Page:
Tag Archives: parenting

i has a tween!

I find it exceptionally hard to believe two things:

  1. ten years have already gone by
  2. the 4’8″ 67lb creature that just tornadoed through the house in search of pants is the same entity who used to be this little angry meatloaf here:

Granted, we do actually have a photo record of him getting larger.

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Also, I’m pretty sure he wasn’t swapped out anywhere along the line because at this point, he literally looks like my face on Paul’s body.

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It is, however, slightly disturbing to think that I HAVE A TWEEN.  This creature is literally a tween.  He is ten.  He is his own person, although that person seems to be a class clown.

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Thankfully, these two awards (received yesterday, 6/18/18) balance each other out.

It’s a weird thing being a parent.  The best description I ever read of it was that it feels like your heart is walking around outside your body. This is my son.  This is the being who is the most important thing in the world to me, whom I would literally do anything I could to protect.  And here he is becoming his own person who is able to walk around in the world without any oversight or protection from me.  Worse, he’s becoming a totally different person all the time as he grows up and becomes whoever he truly is in there.

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Still.  I have a tween now, a boy who is halfway to being a man, a creature who will spend the second decade of his life building the foundation of the person he is meant to be.  My job is to support him as he becomes that person, and then boot him out into the world, because he is a terrible roomate (underwear everywhere, eats all the cereal, leaves dishes out).  It is strange to think that I have been doing that job without any formal training, because helping to create and then raise another human seems almost meta in its vast responsibility.  And yet, we have been doing that job, and we have, so far, produced a fairly decent human being.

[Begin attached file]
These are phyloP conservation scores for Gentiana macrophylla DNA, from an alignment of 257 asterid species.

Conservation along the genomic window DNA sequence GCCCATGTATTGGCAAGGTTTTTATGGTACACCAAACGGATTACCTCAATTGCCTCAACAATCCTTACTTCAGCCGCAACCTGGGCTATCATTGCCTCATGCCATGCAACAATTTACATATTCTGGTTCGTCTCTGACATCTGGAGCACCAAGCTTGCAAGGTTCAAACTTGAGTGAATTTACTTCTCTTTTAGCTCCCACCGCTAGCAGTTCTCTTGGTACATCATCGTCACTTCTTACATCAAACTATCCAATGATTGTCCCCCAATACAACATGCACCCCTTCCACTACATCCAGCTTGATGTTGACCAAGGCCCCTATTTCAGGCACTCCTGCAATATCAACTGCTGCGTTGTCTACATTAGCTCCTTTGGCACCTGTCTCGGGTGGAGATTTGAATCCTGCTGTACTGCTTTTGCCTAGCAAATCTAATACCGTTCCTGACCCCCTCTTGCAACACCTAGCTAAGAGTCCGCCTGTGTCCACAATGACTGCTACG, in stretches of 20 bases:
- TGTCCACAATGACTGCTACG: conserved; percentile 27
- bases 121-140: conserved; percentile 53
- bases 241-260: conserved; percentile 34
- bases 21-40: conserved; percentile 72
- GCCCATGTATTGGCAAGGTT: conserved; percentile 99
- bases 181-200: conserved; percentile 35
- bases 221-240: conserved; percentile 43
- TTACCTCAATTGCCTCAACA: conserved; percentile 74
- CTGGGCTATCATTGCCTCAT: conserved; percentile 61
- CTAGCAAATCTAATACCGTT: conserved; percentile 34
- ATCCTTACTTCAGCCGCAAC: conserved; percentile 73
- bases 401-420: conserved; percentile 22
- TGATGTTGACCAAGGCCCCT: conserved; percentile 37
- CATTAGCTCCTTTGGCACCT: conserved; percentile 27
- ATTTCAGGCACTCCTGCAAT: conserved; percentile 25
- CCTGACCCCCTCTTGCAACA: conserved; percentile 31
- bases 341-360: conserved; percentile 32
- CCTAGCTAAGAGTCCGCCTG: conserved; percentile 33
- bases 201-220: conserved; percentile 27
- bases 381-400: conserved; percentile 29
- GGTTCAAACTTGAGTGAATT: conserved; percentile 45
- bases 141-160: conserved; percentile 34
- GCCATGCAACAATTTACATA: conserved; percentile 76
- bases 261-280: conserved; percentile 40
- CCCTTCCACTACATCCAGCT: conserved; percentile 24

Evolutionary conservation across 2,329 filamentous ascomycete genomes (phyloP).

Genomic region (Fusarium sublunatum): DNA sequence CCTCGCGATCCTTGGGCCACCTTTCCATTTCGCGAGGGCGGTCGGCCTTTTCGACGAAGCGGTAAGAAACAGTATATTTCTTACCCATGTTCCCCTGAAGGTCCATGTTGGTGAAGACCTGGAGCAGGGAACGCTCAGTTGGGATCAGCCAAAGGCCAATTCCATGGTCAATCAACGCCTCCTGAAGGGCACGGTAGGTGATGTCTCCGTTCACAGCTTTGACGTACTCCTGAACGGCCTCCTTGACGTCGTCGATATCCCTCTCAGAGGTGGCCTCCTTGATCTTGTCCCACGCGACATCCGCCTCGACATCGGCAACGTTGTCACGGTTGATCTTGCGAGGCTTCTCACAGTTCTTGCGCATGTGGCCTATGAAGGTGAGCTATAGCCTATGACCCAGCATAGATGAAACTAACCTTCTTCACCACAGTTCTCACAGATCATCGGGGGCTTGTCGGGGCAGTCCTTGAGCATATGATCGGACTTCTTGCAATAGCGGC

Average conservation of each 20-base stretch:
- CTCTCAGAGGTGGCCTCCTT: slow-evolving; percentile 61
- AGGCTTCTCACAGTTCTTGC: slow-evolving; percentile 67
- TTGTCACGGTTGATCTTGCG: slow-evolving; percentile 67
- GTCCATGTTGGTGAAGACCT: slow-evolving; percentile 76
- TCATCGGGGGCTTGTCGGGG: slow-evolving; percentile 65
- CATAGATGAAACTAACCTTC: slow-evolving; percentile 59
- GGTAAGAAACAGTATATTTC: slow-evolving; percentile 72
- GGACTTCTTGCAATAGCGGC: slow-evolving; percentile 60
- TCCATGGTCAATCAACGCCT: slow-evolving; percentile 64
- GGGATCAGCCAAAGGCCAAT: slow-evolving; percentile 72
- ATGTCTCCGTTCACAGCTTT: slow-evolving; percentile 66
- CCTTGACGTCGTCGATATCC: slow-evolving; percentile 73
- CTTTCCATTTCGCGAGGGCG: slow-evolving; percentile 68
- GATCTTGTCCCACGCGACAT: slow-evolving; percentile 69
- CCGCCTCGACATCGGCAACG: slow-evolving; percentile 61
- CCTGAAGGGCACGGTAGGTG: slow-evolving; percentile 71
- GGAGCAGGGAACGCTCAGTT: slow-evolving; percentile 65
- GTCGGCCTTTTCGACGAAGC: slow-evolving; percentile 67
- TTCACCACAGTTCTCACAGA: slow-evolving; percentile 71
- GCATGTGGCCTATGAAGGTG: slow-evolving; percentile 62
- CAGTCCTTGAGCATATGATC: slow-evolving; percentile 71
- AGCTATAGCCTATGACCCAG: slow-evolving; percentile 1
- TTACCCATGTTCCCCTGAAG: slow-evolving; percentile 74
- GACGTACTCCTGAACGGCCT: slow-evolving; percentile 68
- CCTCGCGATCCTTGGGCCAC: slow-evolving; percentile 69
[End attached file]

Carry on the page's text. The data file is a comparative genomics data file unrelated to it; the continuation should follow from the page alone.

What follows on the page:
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We have a tween.  Ten years ago, when they handed me my son in a bundle at Cedars-Sinai, I could not have imagined getting to this point.  I’m sure I’ll feel the same way when I look back at Mister Class Clown here from his junior year of college.

The author my son and husband BOTH dislike

Image result for perdido street stationOne of my favorite fantasy series is China Mieville’s “New Crobuzon” trilogy: Perdido Street Station, The Scar and Iron Council.  This is the steampunk and magic laced world with a corrupt capitalist government, where social, racial and cultural differences are exploited for the political and fiscal gain of the corrupt upper echelons of the city (a familiar story).  The city of New Crobuzon itself is an alternate existence of London, dense with neighborhoods that spiral out over time from a central point on its Thames, the Gross Tar.  Each neighborhood has a history, each neighborhood has its races and cultures, each one is distinct.  New Crobuzon, as a world, is as much about urban history and urban geography and urban sociology as it is a fantasy realm.